[Peninsular War Deserters Broadside]. Aviso [Notice]. Castalla [Spain]: No Publisher, 1813. First Edition. Folio. Unbound. Broadside. Good+. Single sided printed broadside, approximately 220mm x 315mm in size.
Slightly creased, faint pencil line through top left hand corner of text, couple of tiny chips, undeciphered note in ink to reverse, but generally fairly clean.
Desertion during the Peninsula Wars was a serious problem, Linch in his Desertion from the British Army during the Napoleonic Wars finds that “between 1803 and 1815 there were 77,696 cases of desertion”, though “desertion from British corps primarily occurred in the British Isles”.
A rough translation follows. “Notice. Attentive to some soldiers dependent on the army of S.M.B. that I have the honor of commanding in chief, they desert their flags, and may forget their duty to such an extent, that they prefer to go to the host of the common enemy, rather than bolver to meet those of their legitimate Sovereign; Therefore, all Spanish citizens and civilians who love their homeland and national liberty are invited and exhorted to come forward to persecute these defectors of the British army, on the understanding that in addition to what is recommended for S.M. Las Cortes and S.A. the Regency of the Rayno de las Espanas, a service of this nature, will be rewarded with the amount of twelve heavy pesos for each transfuge or deserter of those on those who present in my quartel general or to the managers of the divisions of the expressed army of my command . In the name and with the order of S.E. the general in general Mr. D. John Murray. Quartel General, Castalla, March 30, 1813”.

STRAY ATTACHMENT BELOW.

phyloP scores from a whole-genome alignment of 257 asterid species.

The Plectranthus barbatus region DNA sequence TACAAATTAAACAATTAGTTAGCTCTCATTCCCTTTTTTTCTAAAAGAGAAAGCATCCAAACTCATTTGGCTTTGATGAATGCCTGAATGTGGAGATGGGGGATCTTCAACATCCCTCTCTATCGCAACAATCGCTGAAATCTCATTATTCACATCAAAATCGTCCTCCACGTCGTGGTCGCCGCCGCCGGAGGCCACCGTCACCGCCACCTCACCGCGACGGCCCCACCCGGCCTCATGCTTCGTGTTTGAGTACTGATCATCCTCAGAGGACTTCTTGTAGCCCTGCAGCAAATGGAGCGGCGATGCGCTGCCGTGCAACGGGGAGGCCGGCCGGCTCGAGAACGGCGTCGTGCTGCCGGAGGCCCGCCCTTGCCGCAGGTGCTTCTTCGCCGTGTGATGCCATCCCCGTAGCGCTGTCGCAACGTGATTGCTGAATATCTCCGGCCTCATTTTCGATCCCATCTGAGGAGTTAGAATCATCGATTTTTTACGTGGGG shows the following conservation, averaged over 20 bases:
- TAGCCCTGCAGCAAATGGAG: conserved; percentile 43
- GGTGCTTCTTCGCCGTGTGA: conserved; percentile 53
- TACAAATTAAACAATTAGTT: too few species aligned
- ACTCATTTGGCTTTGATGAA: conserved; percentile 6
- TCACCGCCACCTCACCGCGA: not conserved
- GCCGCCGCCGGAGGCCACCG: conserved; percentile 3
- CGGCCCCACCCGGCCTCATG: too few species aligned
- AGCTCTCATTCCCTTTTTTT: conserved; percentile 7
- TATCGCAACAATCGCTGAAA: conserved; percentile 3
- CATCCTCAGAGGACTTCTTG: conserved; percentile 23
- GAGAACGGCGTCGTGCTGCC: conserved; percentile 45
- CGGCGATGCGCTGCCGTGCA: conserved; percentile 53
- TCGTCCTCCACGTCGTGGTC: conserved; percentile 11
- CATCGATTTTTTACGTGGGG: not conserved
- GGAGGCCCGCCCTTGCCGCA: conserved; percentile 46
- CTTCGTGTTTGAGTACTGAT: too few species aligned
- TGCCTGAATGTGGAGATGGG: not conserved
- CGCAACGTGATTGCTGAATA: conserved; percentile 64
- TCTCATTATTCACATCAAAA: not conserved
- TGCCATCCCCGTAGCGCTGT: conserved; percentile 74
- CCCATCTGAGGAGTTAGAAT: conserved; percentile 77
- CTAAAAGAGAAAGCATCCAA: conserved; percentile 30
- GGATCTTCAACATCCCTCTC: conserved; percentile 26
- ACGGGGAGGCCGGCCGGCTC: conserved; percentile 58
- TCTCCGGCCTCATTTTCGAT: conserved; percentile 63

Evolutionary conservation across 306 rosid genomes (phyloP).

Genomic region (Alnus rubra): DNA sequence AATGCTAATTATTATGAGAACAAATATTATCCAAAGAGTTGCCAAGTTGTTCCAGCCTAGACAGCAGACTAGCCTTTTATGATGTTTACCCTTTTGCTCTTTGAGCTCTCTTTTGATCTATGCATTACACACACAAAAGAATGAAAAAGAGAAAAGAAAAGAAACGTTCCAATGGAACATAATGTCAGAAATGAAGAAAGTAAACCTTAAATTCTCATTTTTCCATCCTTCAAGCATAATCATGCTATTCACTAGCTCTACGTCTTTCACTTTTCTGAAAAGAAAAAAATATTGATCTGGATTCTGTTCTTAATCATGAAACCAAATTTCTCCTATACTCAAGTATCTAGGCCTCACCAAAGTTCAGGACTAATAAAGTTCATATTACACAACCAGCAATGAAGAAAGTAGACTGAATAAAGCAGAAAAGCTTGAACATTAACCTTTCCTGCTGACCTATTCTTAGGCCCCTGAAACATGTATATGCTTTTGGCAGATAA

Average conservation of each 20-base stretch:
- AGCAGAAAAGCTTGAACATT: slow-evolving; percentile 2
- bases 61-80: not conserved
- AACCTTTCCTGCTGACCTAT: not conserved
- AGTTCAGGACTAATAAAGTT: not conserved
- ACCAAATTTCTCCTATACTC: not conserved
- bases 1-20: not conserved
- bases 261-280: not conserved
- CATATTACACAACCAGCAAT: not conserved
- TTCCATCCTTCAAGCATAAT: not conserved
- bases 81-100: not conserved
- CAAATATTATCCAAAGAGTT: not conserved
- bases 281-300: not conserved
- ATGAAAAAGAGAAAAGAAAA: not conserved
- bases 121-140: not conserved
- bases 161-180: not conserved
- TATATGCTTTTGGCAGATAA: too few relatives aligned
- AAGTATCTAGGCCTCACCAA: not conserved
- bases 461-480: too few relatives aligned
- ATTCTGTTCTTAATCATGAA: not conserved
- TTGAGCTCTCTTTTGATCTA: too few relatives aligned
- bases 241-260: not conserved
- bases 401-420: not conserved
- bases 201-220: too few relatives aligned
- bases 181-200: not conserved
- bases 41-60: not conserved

Lieutenant General Sir John Murray (c.1768-1827), 8th Baronet, defeated Suchet at the Battle of Castalla on the 13th of April, 1813 (see ODNB); Sir George Charles D’Aguilar (1784-1855), eventually became a Lieutenant General and was knighted (see ODNB).